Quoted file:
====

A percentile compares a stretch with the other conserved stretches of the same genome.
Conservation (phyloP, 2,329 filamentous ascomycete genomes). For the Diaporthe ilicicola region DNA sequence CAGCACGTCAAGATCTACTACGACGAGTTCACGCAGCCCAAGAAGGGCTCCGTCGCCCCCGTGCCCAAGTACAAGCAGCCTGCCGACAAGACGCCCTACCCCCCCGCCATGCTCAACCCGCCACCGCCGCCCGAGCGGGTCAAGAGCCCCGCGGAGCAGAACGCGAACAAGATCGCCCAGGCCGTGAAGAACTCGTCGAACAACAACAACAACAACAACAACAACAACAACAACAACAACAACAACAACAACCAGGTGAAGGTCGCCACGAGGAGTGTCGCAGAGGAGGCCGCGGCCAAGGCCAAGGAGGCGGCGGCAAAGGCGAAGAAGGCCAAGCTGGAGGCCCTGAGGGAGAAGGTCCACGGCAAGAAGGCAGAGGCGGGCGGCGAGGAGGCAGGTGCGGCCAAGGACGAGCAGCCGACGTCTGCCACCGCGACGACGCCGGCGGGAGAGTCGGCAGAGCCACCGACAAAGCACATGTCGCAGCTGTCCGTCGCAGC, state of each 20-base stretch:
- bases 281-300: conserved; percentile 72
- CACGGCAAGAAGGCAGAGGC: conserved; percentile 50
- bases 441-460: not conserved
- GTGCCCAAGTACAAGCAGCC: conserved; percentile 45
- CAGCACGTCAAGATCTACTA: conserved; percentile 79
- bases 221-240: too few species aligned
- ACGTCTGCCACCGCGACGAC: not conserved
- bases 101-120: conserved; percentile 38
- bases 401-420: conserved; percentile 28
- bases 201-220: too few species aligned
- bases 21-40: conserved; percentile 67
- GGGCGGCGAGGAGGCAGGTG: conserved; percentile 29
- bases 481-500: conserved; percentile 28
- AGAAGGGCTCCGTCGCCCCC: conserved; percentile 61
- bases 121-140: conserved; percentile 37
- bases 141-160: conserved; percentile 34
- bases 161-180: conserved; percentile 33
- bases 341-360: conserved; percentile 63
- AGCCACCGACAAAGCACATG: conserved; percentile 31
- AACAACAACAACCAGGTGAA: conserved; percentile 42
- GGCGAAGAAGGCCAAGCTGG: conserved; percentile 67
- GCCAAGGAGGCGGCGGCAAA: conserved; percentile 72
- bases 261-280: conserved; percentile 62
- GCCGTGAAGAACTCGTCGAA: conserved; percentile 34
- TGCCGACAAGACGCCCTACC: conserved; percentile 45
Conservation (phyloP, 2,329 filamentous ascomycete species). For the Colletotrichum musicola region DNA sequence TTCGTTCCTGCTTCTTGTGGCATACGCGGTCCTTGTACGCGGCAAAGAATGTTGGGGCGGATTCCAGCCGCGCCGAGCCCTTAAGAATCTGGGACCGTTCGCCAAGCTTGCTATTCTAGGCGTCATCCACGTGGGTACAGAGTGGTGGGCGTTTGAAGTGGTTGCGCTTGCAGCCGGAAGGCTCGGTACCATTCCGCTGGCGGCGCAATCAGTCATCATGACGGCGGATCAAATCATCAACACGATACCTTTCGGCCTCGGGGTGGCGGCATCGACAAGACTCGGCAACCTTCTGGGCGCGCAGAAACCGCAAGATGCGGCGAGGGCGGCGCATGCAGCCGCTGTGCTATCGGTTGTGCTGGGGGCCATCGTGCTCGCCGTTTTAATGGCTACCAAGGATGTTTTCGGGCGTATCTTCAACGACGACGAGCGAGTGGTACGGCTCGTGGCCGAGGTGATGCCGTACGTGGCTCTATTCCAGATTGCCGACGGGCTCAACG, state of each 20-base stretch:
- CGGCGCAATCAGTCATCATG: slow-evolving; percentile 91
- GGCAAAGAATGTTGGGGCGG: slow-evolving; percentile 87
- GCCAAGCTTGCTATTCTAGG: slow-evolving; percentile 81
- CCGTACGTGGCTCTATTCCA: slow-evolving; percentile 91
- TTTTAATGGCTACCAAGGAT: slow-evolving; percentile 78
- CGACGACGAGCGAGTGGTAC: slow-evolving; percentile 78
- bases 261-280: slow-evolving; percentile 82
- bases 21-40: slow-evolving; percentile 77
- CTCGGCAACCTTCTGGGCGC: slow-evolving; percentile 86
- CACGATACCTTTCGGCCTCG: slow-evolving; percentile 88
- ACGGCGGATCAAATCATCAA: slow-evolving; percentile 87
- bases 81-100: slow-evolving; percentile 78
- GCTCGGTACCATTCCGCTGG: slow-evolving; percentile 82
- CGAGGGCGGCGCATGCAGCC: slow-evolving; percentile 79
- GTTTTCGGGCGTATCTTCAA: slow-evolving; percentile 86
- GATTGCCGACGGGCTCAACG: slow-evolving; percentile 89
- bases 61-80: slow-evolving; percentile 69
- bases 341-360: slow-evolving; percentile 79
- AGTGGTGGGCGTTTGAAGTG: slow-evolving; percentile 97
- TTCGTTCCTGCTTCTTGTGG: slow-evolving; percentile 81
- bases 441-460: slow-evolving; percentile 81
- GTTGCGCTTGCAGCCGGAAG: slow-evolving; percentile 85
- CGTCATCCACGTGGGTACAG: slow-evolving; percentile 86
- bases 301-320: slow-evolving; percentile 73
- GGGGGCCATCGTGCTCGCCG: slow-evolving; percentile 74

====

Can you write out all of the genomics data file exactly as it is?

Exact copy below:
A percentile compares a stretch with the other conserved stretches of the same genome.
Conservation (phyloP, 2,329 filamentous ascomycete genomes). For the Diaporthe ilicicola region DNA sequence CAGCACGTCAAGATCTACTACGACGAGTTCACGCAGCCCAAGAAGGGCTCCGTCGCCCCCGTGCCCAAGTACAAGCAGCCTGCCGACAAGACGCCCTACCCCCCCGCCATGCTCAACCCGCCACCGCCGCCCGAGCGGGTCAAGAGCCCCGCGGAGCAGAACGCGAACAAGATCGCCCAGGCCGTGAAGAACTCGTCGAACAACAACAACAACAACAACAACAACAACAACAACAACAACAACAACAACAACCAGGTGAAGGTCGCCACGAGGAGTGTCGCAGAGGAGGCCGCGGCCAAGGCCAAGGAGGCGGCGGCAAAGGCGAAGAAGGCCAAGCTGGAGGCCCTGAGGGAGAAGGTCCACGGCAAGAAGGCAGAGGCGGGCGGCGAGGAGGCAGGTGCGGCCAAGGACGAGCAGCCGACGTCTGCCACCGCGACGACGCCGGCGGGAGAGTCGGCAGAGCCACCGACAAAGCACATGTCGCAGCTGTCCGTCGCAGC, state of each 20-base stretch:
- bases 281-300: conserved; percentile 72
- CACGGCAAGAAGGCAGAGGC: conserved; percentile 50
- bases 441-460: not conserved
- GTGCCCAAGTACAAGCAGCC: conserved; percentile 45
- CAGCACGTCAAGATCTACTA: conserved; percentile 79
- bases 221-240: too few species aligned
- ACGTCTGCCACCGCGACGAC: not conserved
- bases 101-120: conserved; percentile 38
- bases 401-420: conserved; percentile 28
- bases 201-220: too few species aligned
- bases 21-40: conserved; percentile 67
- GGGCGGCGAGGAGGCAGGTG: conserved; percentile 29
- bases 481-500: conserved; percentile 28
- AGAAGGGCTCCGTCGCCCCC: conserved; percentile 61
- bases 121-140: conserved; percentile 37
- bases 141-160: conserved; percentile 34
- bases 161-180: conserved; percentile 33
- bases 341-360: conserved; percentile 63
- AGCCACCGACAAAGCACATG: conserved; percentile 31
- AACAACAACAACCAGGTGAA: conserved; percentile 42
- GGCGAAGAAGGCCAAGCTGG: conserved; percentile 67
- GCCAAGGAGGCGGCGGCAAA: conserved; percentile 72
- bases 261-280: conserved; percentile 62
- GCCGTGAAGAACTCGTCGAA: conserved; percentile 34
- TGCCGACAAGACGCCCTACC: conserved; percentile 45
Conservation (phyloP, 2,329 filamentous ascomycete species). For the Colletotrichum musicola region DNA sequence TTCGTTCCTGCTTCTTGTGGCATACGCGGTCCTTGTACGCGGCAAAGAATGTTGGGGCGGATTCCAGCCGCGCCGAGCCCTTAAGAATCTGGGACCGTTCGCCAAGCTTGCTATTCTAGGCGTCATCCACGTGGGTACAGAGTGGTGGGCGTTTGAAGTGGTTGCGCTTGCAGCCGGAAGGCTCGGTACCATTCCGCTGGCGGCGCAATCAGTCATCATGACGGCGGATCAAATCATCAACACGATACCTTTCGGCCTCGGGGTGGCGGCATCGACAAGACTCGGCAACCTTCTGGGCGCGCAGAAACCGCAAGATGCGGCGAGGGCGGCGCATGCAGCCGCTGTGCTATCGGTTGTGCTGGGGGCCATCGTGCTCGCCGTTTTAATGGCTACCAAGGATGTTTTCGGGCGTATCTTCAACGACGACGAGCGAGTGGTACGGCTCGTGGCCGAGGTGATGCCGTACGTGGCTCTATTCCAGATTGCCGACGGGCTCAACG, state of each 20-base stretch:
- CGGCGCAATCAGTCATCATG: slow-evolving; percentile 91
- GGCAAAGAATGTTGGGGCGG: slow-evolving; percentile 87
- GCCAAGCTTGCTATTCTAGG: slow-evolving; percentile 81
- CCGTACGTGGCTCTATTCCA: slow-evolving; percentile 91
- TTTTAATGGCTACCAAGGAT: slow-evolving; percentile 78
- CGACGACGAGCGAGTGGTAC: slow-evolving; percentile 78
- bases 261-280: slow-evolving; percentile 82
- bases 21-40: slow-evolving; percentile 77
- CTCGGCAACCTTCTGGGCGC: slow-evolving; percentile 86
- CACGATACCTTTCGGCCTCG: slow-evolving; percentile 88
- ACGGCGGATCAAATCATCAA: slow-evolving; percentile 87
- bases 81-100: slow-evolving; percentile 78
- GCTCGGTACCATTCCGCTGG: slow-evolving; percentile 82
- CGAGGGCGGCGCATGCAGCC: slow-evolving; percentile 79
- GTTTTCGGGCGTATCTTCAA: slow-evolving; percentile 86
- GATTGCCGACGGGCTCAACG: slow-evolving; percentile 89
- bases 61-80: slow-evolving; percentile 69
- bases 341-360: slow-evolving; percentile 79
- AGTGGTGGGCGTTTGAAGTG: slow-evolving; percentile 97
- TTCGTTCCTGCTTCTTGTGG: slow-evolving; percentile 81
- bases 441-460: slow-evolving; percentile 81
- GTTGCGCTTGCAGCCGGAAG: slow-evolving; percentile 85
- CGTCATCCACGTGGGTACAG: slow-evolving; percentile 86
- bases 301-320: slow-evolving; percentile 73
- GGGGGCCATCGTGCTCGCCG: slow-evolving; percentile 74